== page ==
The Victory Model Smith and Wesson .38 Caliber Revolver
The revolvers of the U.S. armed forces have always been under appreciated by collectors, the good news is that makes them relatively inexpensive to acquire, but this is changing. At a recent trip to the 2003 Louisville gun show I noticed prices on Victory revolvers had increased noticeably. That being said you might want to consider adding a few Victory models to your USGI collection.
While the information I
provide below can be helpful please see the list on the bottom of this
page for reference material you should have if you are going to collect
these historical pieces . The Victory model revolvers participated in
various roles from guard duty to riding in a shoulder holster with fighter
and bomber pilots. I have talked to many ex-military personnel that
carried them as late as the 1980s, as you can see these pistols played a
significant part of our history. To this day the Victory model is a very
enjoyable shooting collectible, mainly due to its inexpensive cost, light
recoil, and good accuracy.
The Victory model was so named for the "V" prefix which was placed before the serial number and represented "Victory" against the Axis powers in World War II.
Serial numbers for the .38 special Victory model began at about V1 in early 1942 and ran until VS811119 with a date of late August of 1945 (end of production). V1 to approximately V39,999 were predominately .38 S&W Caliber (I have observed revolvers in the 1-40000 range in .38 special caliber). Serial numbers are located on Inside right grip, frame butt, Cylinder, extractor star, and bottom of barrel. Crane and crane recess are also serial numbered to each other, but this is a different number then the revolvers serial number as is correct for Victory model revolvers.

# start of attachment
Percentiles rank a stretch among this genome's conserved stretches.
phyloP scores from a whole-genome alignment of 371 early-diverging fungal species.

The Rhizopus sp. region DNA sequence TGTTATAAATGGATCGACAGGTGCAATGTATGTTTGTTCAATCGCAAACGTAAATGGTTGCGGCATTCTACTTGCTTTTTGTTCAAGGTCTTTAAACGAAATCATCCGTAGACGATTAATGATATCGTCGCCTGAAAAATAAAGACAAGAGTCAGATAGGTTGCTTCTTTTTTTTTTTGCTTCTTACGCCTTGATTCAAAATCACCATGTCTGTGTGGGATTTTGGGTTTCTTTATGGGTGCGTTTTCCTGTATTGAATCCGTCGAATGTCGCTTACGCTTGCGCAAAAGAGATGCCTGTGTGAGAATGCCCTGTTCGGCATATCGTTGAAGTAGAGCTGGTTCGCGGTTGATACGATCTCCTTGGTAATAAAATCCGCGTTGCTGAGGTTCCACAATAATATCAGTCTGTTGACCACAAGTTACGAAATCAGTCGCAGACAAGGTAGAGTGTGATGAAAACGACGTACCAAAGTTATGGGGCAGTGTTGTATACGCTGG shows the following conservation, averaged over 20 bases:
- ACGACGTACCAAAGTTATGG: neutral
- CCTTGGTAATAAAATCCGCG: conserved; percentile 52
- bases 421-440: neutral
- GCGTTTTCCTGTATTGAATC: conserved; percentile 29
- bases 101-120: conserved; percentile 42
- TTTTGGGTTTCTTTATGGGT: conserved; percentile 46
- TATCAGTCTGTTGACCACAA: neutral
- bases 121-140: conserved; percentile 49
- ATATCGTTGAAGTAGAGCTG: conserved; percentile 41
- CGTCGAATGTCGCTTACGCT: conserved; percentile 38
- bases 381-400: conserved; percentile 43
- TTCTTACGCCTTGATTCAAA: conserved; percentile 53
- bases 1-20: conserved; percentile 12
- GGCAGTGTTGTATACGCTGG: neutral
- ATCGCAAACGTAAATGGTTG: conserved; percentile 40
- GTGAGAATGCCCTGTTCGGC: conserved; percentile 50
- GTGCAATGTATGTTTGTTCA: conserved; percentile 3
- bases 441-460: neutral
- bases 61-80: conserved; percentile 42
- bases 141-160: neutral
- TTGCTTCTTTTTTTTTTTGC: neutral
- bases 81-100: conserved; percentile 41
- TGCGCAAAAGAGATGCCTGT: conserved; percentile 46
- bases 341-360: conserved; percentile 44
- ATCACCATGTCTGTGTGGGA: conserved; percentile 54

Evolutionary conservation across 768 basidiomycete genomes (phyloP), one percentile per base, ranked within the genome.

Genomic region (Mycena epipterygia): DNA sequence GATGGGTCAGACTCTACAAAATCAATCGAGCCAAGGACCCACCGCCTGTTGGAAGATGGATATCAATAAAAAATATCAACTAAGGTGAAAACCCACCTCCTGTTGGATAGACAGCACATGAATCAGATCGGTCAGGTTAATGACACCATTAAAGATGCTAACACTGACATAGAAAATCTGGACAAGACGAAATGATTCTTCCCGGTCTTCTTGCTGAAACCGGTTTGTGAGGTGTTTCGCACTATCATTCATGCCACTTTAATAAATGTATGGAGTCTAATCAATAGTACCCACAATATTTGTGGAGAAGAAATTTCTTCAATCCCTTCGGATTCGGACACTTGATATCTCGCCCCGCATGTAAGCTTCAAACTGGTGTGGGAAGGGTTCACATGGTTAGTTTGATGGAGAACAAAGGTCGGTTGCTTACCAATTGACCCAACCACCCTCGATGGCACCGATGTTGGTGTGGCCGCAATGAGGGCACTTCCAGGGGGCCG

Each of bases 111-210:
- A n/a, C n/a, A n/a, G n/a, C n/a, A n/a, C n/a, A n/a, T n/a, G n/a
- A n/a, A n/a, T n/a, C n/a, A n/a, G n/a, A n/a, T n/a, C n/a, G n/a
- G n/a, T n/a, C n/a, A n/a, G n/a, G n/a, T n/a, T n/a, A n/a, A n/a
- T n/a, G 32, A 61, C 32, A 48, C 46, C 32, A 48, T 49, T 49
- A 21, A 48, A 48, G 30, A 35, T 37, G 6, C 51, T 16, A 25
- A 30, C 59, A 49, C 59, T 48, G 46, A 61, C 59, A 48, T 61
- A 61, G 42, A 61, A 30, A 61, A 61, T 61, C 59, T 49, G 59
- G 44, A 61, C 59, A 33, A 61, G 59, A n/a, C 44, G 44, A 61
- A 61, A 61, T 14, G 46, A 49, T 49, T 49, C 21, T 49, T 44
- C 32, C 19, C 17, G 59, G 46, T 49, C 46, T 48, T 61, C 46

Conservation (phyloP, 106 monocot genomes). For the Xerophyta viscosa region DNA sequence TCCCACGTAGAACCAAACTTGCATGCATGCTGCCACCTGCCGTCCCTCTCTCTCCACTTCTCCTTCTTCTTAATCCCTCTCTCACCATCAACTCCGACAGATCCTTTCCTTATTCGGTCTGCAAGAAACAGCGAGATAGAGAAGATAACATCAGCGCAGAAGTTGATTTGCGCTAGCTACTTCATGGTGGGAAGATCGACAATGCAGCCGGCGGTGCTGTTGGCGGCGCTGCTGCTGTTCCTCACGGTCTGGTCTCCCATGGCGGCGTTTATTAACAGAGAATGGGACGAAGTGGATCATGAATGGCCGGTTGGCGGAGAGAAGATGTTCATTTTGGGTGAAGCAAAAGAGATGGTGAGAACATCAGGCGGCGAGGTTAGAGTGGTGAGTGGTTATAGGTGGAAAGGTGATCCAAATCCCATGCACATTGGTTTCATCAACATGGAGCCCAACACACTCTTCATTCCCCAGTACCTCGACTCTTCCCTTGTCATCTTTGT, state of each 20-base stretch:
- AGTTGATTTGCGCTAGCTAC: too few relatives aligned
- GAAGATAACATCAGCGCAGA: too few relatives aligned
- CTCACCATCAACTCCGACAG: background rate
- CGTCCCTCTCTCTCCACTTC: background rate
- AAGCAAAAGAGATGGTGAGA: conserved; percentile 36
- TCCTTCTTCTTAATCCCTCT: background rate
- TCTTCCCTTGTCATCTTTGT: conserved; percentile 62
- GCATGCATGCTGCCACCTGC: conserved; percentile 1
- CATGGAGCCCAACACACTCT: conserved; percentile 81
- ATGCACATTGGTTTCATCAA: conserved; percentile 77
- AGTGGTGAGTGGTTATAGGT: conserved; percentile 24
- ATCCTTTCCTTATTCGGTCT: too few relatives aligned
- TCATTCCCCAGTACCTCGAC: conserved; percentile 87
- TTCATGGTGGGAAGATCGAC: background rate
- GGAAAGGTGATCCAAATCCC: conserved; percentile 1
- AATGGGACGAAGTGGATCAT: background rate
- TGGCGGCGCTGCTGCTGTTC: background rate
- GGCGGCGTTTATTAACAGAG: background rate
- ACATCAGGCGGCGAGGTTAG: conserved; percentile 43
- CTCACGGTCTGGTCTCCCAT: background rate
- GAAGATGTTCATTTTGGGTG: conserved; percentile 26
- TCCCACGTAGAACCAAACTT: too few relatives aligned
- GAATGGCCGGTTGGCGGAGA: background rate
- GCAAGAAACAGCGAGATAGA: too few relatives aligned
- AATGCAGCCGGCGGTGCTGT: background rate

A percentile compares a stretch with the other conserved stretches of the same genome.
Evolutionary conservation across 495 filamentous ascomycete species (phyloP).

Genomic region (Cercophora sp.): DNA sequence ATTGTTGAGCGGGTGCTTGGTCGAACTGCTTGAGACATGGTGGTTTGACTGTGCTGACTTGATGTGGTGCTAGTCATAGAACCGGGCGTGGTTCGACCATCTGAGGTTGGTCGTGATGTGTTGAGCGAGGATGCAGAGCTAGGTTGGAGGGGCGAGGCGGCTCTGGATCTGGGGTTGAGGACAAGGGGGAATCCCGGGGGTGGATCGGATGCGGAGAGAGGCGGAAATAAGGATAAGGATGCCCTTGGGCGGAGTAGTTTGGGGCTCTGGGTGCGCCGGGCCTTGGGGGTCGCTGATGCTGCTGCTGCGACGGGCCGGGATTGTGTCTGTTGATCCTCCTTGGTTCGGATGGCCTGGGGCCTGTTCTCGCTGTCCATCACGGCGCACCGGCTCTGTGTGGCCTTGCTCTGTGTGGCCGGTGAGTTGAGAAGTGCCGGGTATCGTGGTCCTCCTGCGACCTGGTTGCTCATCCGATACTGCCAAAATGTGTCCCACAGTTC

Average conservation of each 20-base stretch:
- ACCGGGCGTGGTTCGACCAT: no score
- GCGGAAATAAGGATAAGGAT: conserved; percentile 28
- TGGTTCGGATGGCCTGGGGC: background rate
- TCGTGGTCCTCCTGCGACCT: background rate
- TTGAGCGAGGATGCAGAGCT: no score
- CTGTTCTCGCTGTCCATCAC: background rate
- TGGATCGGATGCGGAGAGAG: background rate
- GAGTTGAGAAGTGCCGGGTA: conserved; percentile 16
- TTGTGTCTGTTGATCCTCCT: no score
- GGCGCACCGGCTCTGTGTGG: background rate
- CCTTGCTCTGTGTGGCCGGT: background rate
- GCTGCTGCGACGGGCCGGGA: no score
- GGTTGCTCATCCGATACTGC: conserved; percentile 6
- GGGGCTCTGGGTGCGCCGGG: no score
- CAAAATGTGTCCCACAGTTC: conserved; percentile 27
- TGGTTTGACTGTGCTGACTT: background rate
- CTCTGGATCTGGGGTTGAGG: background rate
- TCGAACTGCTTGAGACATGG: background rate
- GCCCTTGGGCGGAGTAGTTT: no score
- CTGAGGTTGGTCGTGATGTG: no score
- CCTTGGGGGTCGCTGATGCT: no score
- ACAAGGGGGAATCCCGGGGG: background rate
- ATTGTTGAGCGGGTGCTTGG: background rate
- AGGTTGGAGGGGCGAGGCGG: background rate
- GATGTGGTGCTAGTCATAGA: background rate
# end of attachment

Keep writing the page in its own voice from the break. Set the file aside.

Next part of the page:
The Victory Revolver was produced during World War II, it is a variation of the Military & Police Model of 1905, fourth change and had the following characteristics between 1942 and 1945:
2, 4, 5, or 6 inch. (4 inch common in .38 special, 5 inch common in 38/200
or .38 S&W)
W.B. - The acceptance mark of Ordnance officer Waldemar Bromberg is located on the butt (to about serial number V145000). Just to the right of the acceptance mark (W.B.) is usually found an ordnance bomb and proof mark. The "P" proof mark indicates this revolver has passed military proof testing. EXAMPLE – Click Here
G.H.D – From approximately 1942 to about May 1943 the acceptance mark of Ordnance officer Guy H. Drewry is found on the butt. From approximately V300000 to end of production G.H.D is found on the left top strap; EXAMPLE – Click Here
UNITED STATES PROPERTY – Found on left top strap to approximately V300000 and on the M&Ps pre Victory. Applied at the S&W factory. Example - Click Here
U.S. PROPERTY – The property mark was shortened to "U.S. PROPERTY" at about serial number V300000. At this time the G.H.D acceptance mark was moved from the butt to the left top strap with the property mark. Applied at the S&W factory. EXAMPLE – Click Here
U.S. NAVY – Found on the revolvers left top strap as per the two Navy contracts. The Navy also applied a Property mark on the left side plate on some revolvers; these were filled in with red paint. This is not an S&W applied marking. EXAMPLE – Click Here and Here for the Navy applied mark.
Victory models have also been produced with out property marks, these revolvers were probably delivered by the U.S. Defense Supply Corporation (DSC) to defense contractors and public agencies that required them for guarding war sensitive materials.
P – Proof marking. This can very depending on the contract. Navy marked pistols usually have none. But C.W. Pates books indicate that some delivered under an Army contract could be found with a P mark. Post the V400,000 serial number range they are located on the underside of the barrel, back of the cylinder and left side plate. The later appear to be Army Supply Program contract revolvers. EXAMPLE – Click Here
Victory model 38 Special – 352,000 shipped to the Army and Navy. Some of these were shipped to a commission responsible for supplying the civilian industries. They will usually have no property marks. Uses included guarding factories, ports, and federal/local government agencies.
Note: You can find all kinds of variations, with additional war and post war markings. These include rebuild markings, country ownership markings, unit markings, and much more. For a complete listing see the books referenced below.